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Friday, March 31, 2023

UN Health Agency Chief Declares Monkeypox a Global Emergency

The World Health Organization chief declared on Saturday that the spreading monkeypox outbreak in more than 70 countries is a “extraordinary” situation that qualifies as a global emergency. This declaration may encourage more funding for the treatment of the formerly uncommon disease and exacerbate the competition for limited vaccine supplies.

The WHO’s highest level of warning is a worldwide emergency, however this does not imply that a disease is highly contagious or deadly. Similar statements were made about the COVID-19 pandemic, the 2014 West African Ebola outbreak, the Zika virus in 2016 in Latin America, and the ongoing campaign to eradicate polio.

In spite of a lack of agreement among specialists on the emergency committee of the U.N. health agency, WHO Director-General Tedros Adhanom Ghebreyesus declared monkeypox a worldwide emergency, claiming that he served as “a tiebreaker.” It was the first time the head of a U.N. health organization had taken such a stand without expert input.

According to Tedros, “We have an outbreak that has swiftly expanded over the world through novel routes of transmission, about which we understand too little. I am aware that there are several points of view and that the process has not been simple or uncomplicated.

Dr. Michael Ryan, WHO’s director general for emergencies, said the decision to declare monkeypox a global emergency was made to ensure that the current outbreaks are taken seriously worldwide.

Monkeypox has existed in some areas of central and west Africa for decades, but until May, when officials discovered dozens of infections in Europe, North America, and other places, it was not known to cause significant outbreaks outside of the continent or to spread significantly among humans.

The WHO expert council met this week to review the situation after stating last month that the monkeypox epidemic did not yet qualify as a global emergency.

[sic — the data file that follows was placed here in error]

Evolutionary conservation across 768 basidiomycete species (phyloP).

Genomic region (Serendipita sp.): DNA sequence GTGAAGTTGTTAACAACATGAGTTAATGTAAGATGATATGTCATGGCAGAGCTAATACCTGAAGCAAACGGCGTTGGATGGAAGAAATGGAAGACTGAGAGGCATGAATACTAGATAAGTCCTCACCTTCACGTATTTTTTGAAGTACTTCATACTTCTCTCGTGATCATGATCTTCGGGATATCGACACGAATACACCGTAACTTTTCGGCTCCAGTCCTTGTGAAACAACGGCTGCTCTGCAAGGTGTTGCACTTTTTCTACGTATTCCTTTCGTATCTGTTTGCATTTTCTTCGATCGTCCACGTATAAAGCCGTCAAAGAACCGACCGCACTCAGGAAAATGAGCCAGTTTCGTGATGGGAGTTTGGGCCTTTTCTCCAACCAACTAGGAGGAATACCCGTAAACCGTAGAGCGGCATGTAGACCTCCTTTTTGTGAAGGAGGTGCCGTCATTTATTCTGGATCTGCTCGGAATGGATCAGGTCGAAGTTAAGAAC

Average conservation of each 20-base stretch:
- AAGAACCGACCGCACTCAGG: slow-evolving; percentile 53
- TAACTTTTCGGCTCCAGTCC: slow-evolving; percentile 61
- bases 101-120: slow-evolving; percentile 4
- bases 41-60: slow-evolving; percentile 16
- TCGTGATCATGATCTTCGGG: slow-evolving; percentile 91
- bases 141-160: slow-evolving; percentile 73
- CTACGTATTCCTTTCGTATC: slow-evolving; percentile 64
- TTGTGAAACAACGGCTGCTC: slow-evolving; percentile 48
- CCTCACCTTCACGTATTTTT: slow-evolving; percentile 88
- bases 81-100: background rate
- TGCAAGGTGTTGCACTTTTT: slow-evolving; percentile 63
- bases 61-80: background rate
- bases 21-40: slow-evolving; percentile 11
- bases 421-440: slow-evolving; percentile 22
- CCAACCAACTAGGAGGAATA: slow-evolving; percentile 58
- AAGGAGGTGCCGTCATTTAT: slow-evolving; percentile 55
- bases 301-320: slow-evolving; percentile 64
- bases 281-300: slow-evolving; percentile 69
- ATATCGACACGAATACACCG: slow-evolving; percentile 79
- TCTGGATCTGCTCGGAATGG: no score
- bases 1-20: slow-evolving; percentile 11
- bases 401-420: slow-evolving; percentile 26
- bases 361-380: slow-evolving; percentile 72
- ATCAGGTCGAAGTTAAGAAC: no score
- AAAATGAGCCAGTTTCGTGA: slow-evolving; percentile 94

Since mid May, 74 nations have recorded more than 16,000 cases of monkeypox, according to the U.S. Centers for Disease Control and Prevention. Deaths from monkeypox have only been documented in Africa, where a more severe strain of the virus is primarily spreading in Nigeria and the Democratic Republic of the Congo.

In Africa, rats and other wild animals carrying the virus normally do not cross international boundaries to infect humans during isolated epidemics. However, monkeypox is spreading among humans who have no connections to animals and haven’t recently visited Africa in Europe, North America, and other places.

Dr. Rosamund Lewis, the leading specialist on monkeypox for the WHO, stated last week that males made up 99 percent of all instances of monkeypox outside of Africa, and that 98 percent of those cases were men who had sex with men. According to experts, sex at two raves in Belgium and Spain may have contributed to the monkeypox epidemics in Europe and North America.

Despite the fact that I am currently announcing a public health emergency of global significance, Tedros noted that this outbreak is mostly affecting guys who have sex with other men, particularly those who have several sexual partners. “That suggests that with the appropriate approaches, this outbreak can be prevented.”

After observing little evidence of widespread transmission outside of males who are homosexual, bisexual, or have intercourse with other men, Britain has revised its evaluation of monkeypox, stating that the infection does not spread quickly or result in serious illness.